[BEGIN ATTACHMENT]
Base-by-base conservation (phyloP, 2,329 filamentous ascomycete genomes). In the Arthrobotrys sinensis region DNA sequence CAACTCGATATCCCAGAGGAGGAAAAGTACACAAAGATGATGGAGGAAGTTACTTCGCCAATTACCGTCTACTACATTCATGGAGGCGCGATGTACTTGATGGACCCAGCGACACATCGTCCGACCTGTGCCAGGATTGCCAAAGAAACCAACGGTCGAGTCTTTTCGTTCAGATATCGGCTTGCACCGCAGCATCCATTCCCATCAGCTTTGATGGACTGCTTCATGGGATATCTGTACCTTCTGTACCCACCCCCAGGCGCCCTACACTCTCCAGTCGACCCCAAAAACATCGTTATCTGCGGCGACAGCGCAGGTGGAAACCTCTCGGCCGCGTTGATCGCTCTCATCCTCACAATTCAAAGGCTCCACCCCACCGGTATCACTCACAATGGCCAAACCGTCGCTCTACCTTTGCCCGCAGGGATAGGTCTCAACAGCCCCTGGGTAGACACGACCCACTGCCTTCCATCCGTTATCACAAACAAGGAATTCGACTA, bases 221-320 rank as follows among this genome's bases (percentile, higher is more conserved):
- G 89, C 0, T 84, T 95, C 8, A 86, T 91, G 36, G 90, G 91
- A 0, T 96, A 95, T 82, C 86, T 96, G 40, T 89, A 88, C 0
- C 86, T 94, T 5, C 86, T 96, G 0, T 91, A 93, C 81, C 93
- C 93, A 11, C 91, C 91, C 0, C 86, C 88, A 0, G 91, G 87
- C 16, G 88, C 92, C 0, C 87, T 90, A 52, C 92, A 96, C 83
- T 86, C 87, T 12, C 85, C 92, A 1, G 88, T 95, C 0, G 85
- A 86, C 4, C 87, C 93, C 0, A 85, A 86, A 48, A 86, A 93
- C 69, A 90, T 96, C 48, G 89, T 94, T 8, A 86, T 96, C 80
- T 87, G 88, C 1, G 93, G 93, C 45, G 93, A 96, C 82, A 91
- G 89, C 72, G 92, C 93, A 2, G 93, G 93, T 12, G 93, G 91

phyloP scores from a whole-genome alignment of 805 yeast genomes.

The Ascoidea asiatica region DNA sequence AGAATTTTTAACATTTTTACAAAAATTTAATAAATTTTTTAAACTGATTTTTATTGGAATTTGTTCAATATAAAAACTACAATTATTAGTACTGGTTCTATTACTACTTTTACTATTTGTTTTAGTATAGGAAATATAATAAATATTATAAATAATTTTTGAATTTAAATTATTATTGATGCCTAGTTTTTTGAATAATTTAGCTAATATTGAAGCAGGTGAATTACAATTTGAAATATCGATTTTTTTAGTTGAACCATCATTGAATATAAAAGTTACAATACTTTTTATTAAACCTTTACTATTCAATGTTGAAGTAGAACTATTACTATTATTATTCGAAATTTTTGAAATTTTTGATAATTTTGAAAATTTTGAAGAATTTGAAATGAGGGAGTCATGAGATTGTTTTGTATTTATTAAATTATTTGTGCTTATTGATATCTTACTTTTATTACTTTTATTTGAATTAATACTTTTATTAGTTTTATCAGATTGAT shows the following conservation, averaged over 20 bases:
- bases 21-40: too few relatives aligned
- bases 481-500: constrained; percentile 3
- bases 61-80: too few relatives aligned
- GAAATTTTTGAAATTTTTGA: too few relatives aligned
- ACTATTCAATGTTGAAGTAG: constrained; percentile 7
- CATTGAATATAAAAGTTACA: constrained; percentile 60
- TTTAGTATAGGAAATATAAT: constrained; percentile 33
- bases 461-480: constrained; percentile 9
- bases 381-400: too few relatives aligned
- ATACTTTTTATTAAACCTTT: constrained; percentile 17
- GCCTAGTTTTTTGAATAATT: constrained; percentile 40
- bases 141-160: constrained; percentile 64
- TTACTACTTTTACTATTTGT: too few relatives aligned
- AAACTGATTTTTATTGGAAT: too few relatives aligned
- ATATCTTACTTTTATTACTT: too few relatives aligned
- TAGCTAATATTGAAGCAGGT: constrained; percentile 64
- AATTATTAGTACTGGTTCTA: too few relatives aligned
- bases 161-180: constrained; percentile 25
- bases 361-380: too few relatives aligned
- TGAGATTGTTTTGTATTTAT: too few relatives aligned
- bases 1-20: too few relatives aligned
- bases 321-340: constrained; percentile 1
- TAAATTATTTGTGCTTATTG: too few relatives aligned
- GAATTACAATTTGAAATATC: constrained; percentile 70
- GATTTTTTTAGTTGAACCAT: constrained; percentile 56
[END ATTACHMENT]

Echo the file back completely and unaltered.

Base-by-base conservation (phyloP, 2,329 filamentous ascomycete genomes). In the Arthrobotrys sinensis region DNA sequence CAACTCGATATCCCAGAGGAGGAAAAGTACACAAAGATGATGGAGGAAGTTACTTCGCCAATTACCGTCTACTACATTCATGGAGGCGCGATGTACTTGATGGACCCAGCGACACATCGTCCGACCTGTGCCAGGATTGCCAAAGAAACCAACGGTCGAGTCTTTTCGTTCAGATATCGGCTTGCACCGCAGCATCCATTCCCATCAGCTTTGATGGACTGCTTCATGGGATATCTGTACCTTCTGTACCCACCCCCAGGCGCCCTACACTCTCCAGTCGACCCCAAAAACATCGTTATCTGCGGCGACAGCGCAGGTGGAAACCTCTCGGCCGCGTTGATCGCTCTCATCCTCACAATTCAAAGGCTCCACCCCACCGGTATCACTCACAATGGCCAAACCGTCGCTCTACCTTTGCCCGCAGGGATAGGTCTCAACAGCCCCTGGGTAGACACGACCCACTGCCTTCCATCCGTTATCACAAACAAGGAATTCGACTA, bases 221-320 rank as follows among this genome's bases (percentile, higher is more conserved):
- G 89, C 0, T 84, T 95, C 8, A 86, T 91, G 36, G 90, G 91
- A 0, T 96, A 95, T 82, C 86, T 96, G 40, T 89, A 88, C 0
- C 86, T 94, T 5, C 86, T 96, G 0, T 91, A 93, C 81, C 93
- C 93, A 11, C 91, C 91, C 0, C 86, C 88, A 0, G 91, G 87
- C 16, G 88, C 92, C 0, C 87, T 90, A 52, C 92, A 96, C 83
- T 86, C 87, T 12, C 85, C 92, A 1, G 88, T 95, C 0, G 85
- A 86, C 4, C 87, C 93, C 0, A 85, A 86, A 48, A 86, A 93
- C 69, A 90, T 96, C 48, G 89, T 94, T 8, A 86, T 96, C 80
- T 87, G 88, C 1, G 93, G 93, C 45, G 93, A 96, C 82, A 91
- G 89, C 72, G 92, C 93, A 2, G 93, G 93, T 12, G 93, G 91

phyloP scores from a whole-genome alignment of 805 yeast genomes.

The Ascoidea asiatica region DNA sequence AGAATTTTTAACATTTTTACAAAAATTTAATAAATTTTTTAAACTGATTTTTATTGGAATTTGTTCAATATAAAAACTACAATTATTAGTACTGGTTCTATTACTACTTTTACTATTTGTTTTAGTATAGGAAATATAATAAATATTATAAATAATTTTTGAATTTAAATTATTATTGATGCCTAGTTTTTTGAATAATTTAGCTAATATTGAAGCAGGTGAATTACAATTTGAAATATCGATTTTTTTAGTTGAACCATCATTGAATATAAAAGTTACAATACTTTTTATTAAACCTTTACTATTCAATGTTGAAGTAGAACTATTACTATTATTATTCGAAATTTTTGAAATTTTTGATAATTTTGAAAATTTTGAAGAATTTGAAATGAGGGAGTCATGAGATTGTTTTGTATTTATTAAATTATTTGTGCTTATTGATATCTTACTTTTATTACTTTTATTTGAATTAATACTTTTATTAGTTTTATCAGATTGAT shows the following conservation, averaged over 20 bases:
- bases 21-40: too few relatives aligned
- bases 481-500: constrained; percentile 3
- bases 61-80: too few relatives aligned
- GAAATTTTTGAAATTTTTGA: too few relatives aligned
- ACTATTCAATGTTGAAGTAG: constrained; percentile 7
- CATTGAATATAAAAGTTACA: constrained; percentile 60
- TTTAGTATAGGAAATATAAT: constrained; percentile 33
- bases 461-480: constrained; percentile 9
- bases 381-400: too few relatives aligned
- ATACTTTTTATTAAACCTTT: constrained; percentile 17
- GCCTAGTTTTTTGAATAATT: constrained; percentile 40
- bases 141-160: constrained; percentile 64
- TTACTACTTTTACTATTTGT: too few relatives aligned
- AAACTGATTTTTATTGGAAT: too few relatives aligned
- ATATCTTACTTTTATTACTT: too few relatives aligned
- TAGCTAATATTGAAGCAGGT: constrained; percentile 64
- AATTATTAGTACTGGTTCTA: too few relatives aligned
- bases 161-180: constrained; percentile 25
- bases 361-380: too few relatives aligned
- TGAGATTGTTTTGTATTTAT: too few relatives aligned
- bases 1-20: too few relatives aligned
- bases 321-340: constrained; percentile 1
- TAAATTATTTGTGCTTATTG: too few relatives aligned
- GAATTACAATTTGAAATATC: constrained; percentile 70
- GATTTTTTTAGTTGAACCAT: constrained; percentile 56